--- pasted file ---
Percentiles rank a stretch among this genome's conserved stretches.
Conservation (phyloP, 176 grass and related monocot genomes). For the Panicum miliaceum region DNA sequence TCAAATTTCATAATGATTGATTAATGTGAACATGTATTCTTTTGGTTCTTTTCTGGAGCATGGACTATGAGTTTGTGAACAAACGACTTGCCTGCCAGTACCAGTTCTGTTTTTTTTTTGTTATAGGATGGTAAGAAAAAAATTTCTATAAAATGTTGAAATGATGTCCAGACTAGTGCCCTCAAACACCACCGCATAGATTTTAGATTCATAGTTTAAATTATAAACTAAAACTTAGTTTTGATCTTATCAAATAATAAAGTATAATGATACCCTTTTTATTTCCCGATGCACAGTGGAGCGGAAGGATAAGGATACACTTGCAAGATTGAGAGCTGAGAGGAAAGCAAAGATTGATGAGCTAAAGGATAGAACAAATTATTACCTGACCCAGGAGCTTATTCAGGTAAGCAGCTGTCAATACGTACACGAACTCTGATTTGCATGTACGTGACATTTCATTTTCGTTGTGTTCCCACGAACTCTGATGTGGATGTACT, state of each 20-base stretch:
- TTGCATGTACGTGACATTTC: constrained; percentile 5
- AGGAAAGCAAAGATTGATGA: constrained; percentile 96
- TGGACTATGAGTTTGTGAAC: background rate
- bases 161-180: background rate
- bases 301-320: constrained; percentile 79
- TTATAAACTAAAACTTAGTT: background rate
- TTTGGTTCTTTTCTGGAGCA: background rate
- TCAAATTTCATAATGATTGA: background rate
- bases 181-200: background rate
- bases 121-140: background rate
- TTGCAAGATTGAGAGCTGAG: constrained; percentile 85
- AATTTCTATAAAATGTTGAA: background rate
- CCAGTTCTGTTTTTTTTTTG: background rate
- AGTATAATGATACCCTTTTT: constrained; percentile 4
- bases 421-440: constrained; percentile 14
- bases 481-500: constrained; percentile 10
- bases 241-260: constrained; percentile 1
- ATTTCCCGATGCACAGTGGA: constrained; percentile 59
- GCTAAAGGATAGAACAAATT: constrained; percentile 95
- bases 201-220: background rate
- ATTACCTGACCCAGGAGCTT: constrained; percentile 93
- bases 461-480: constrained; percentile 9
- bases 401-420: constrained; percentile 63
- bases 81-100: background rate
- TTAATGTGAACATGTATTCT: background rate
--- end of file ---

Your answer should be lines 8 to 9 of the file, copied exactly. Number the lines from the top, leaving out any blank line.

- TTATAAACTAAAACTTAGTT: background rate
- TTTGGTTCTTTTCTGGAGCA: background rate